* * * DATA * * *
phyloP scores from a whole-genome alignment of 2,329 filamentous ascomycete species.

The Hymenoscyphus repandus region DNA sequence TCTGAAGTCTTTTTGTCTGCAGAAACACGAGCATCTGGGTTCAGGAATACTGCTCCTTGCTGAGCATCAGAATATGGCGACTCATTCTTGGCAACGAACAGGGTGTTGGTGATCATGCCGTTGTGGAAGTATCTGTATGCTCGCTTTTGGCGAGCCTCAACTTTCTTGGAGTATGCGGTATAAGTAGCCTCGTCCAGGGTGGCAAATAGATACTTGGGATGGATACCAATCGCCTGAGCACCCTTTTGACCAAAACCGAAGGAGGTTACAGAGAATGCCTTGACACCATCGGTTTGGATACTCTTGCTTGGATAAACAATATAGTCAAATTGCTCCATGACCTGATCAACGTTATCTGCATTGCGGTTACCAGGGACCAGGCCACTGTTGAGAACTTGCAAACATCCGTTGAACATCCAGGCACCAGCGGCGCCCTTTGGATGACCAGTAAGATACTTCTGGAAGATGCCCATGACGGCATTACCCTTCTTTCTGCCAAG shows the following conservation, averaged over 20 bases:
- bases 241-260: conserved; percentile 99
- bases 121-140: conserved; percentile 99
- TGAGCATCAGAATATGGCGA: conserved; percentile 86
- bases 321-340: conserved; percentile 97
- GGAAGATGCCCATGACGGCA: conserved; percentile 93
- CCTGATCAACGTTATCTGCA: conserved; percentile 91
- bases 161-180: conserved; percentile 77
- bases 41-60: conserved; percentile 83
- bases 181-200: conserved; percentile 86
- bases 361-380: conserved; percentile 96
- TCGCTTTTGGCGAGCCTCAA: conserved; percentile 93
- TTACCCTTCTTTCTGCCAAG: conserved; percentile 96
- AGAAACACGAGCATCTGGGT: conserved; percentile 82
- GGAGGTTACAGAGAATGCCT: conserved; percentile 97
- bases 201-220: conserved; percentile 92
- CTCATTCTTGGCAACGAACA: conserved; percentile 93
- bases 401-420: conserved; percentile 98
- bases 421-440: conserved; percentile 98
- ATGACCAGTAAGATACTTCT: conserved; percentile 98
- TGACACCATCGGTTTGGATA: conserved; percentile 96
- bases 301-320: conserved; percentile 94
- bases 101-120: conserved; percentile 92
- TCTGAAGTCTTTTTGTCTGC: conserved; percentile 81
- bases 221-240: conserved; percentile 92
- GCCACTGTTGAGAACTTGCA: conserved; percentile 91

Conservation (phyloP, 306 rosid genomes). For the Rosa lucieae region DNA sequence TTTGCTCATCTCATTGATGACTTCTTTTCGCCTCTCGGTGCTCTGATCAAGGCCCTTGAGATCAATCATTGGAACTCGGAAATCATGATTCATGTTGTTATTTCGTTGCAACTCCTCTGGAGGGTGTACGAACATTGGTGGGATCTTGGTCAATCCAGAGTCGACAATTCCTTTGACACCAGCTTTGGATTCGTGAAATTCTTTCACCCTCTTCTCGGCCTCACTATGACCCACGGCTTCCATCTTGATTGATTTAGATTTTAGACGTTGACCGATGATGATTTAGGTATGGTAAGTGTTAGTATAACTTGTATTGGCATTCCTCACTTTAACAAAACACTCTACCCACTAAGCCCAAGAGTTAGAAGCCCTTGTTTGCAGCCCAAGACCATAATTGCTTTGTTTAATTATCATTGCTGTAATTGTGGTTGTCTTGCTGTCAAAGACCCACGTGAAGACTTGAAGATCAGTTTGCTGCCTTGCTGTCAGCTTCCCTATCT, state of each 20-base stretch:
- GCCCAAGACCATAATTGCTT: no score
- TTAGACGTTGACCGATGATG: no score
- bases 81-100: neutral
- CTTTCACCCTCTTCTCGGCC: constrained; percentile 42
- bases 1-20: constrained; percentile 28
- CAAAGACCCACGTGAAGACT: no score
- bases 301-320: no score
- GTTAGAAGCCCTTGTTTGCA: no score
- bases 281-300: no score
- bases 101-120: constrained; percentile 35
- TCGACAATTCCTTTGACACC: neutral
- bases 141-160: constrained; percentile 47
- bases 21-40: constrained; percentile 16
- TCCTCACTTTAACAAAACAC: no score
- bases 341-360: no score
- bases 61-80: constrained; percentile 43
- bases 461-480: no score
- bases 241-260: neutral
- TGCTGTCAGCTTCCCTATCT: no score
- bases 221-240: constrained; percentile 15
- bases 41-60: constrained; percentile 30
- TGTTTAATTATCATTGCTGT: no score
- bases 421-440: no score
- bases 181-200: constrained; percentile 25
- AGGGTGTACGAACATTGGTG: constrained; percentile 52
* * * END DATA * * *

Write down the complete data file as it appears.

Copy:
phyloP scores from a whole-genome alignment of 2,329 filamentous ascomycete species.

The Hymenoscyphus repandus region DNA sequence TCTGAAGTCTTTTTGTCTGCAGAAACACGAGCATCTGGGTTCAGGAATACTGCTCCTTGCTGAGCATCAGAATATGGCGACTCATTCTTGGCAACGAACAGGGTGTTGGTGATCATGCCGTTGTGGAAGTATCTGTATGCTCGCTTTTGGCGAGCCTCAACTTTCTTGGAGTATGCGGTATAAGTAGCCTCGTCCAGGGTGGCAAATAGATACTTGGGATGGATACCAATCGCCTGAGCACCCTTTTGACCAAAACCGAAGGAGGTTACAGAGAATGCCTTGACACCATCGGTTTGGATACTCTTGCTTGGATAAACAATATAGTCAAATTGCTCCATGACCTGATCAACGTTATCTGCATTGCGGTTACCAGGGACCAGGCCACTGTTGAGAACTTGCAAACATCCGTTGAACATCCAGGCACCAGCGGCGCCCTTTGGATGACCAGTAAGATACTTCTGGAAGATGCCCATGACGGCATTACCCTTCTTTCTGCCAAG shows the following conservation, averaged over 20 bases:
- bases 241-260: conserved; percentile 99
- bases 121-140: conserved; percentile 99
- TGAGCATCAGAATATGGCGA: conserved; percentile 86
- bases 321-340: conserved; percentile 97
- GGAAGATGCCCATGACGGCA: conserved; percentile 93
- CCTGATCAACGTTATCTGCA: conserved; percentile 91
- bases 161-180: conserved; percentile 77
- bases 41-60: conserved; percentile 83
- bases 181-200: conserved; percentile 86
- bases 361-380: conserved; percentile 96
- TCGCTTTTGGCGAGCCTCAA: conserved; percentile 93
- TTACCCTTCTTTCTGCCAAG: conserved; percentile 96
- AGAAACACGAGCATCTGGGT: conserved; percentile 82
- GGAGGTTACAGAGAATGCCT: conserved; percentile 97
- bases 201-220: conserved; percentile 92
- CTCATTCTTGGCAACGAACA: conserved; percentile 93
- bases 401-420: conserved; percentile 98
- bases 421-440: conserved; percentile 98
- ATGACCAGTAAGATACTTCT: conserved; percentile 98
- TGACACCATCGGTTTGGATA: conserved; percentile 96
- bases 301-320: conserved; percentile 94
- bases 101-120: conserved; percentile 92
- TCTGAAGTCTTTTTGTCTGC: conserved; percentile 81
- bases 221-240: conserved; percentile 92
- GCCACTGTTGAGAACTTGCA: conserved; percentile 91

Conservation (phyloP, 306 rosid genomes). For the Rosa lucieae region DNA sequence TTTGCTCATCTCATTGATGACTTCTTTTCGCCTCTCGGTGCTCTGATCAAGGCCCTTGAGATCAATCATTGGAACTCGGAAATCATGATTCATGTTGTTATTTCGTTGCAACTCCTCTGGAGGGTGTACGAACATTGGTGGGATCTTGGTCAATCCAGAGTCGACAATTCCTTTGACACCAGCTTTGGATTCGTGAAATTCTTTCACCCTCTTCTCGGCCTCACTATGACCCACGGCTTCCATCTTGATTGATTTAGATTTTAGACGTTGACCGATGATGATTTAGGTATGGTAAGTGTTAGTATAACTTGTATTGGCATTCCTCACTTTAACAAAACACTCTACCCACTAAGCCCAAGAGTTAGAAGCCCTTGTTTGCAGCCCAAGACCATAATTGCTTTGTTTAATTATCATTGCTGTAATTGTGGTTGTCTTGCTGTCAAAGACCCACGTGAAGACTTGAAGATCAGTTTGCTGCCTTGCTGTCAGCTTCCCTATCT, state of each 20-base stretch:
- GCCCAAGACCATAATTGCTT: no score
- TTAGACGTTGACCGATGATG: no score
- bases 81-100: neutral
- CTTTCACCCTCTTCTCGGCC: constrained; percentile 42
- bases 1-20: constrained; percentile 28
- CAAAGACCCACGTGAAGACT: no score
- bases 301-320: no score
- GTTAGAAGCCCTTGTTTGCA: no score
- bases 281-300: no score
- bases 101-120: constrained; percentile 35
- TCGACAATTCCTTTGACACC: neutral
- bases 141-160: constrained; percentile 47
- bases 21-40: constrained; percentile 16
- TCCTCACTTTAACAAAACAC: no score
- bases 341-360: no score
- bases 61-80: constrained; percentile 43
- bases 461-480: no score
- bases 241-260: neutral
- TGCTGTCAGCTTCCCTATCT: no score
- bases 221-240: constrained; percentile 15
- bases 41-60: constrained; percentile 30
- TGTTTAATTATCATTGCTGT: no score
- bases 421-440: no score
- bases 181-200: constrained; percentile 25
- AGGGTGTACGAACATTGGTG: constrained; percentile 52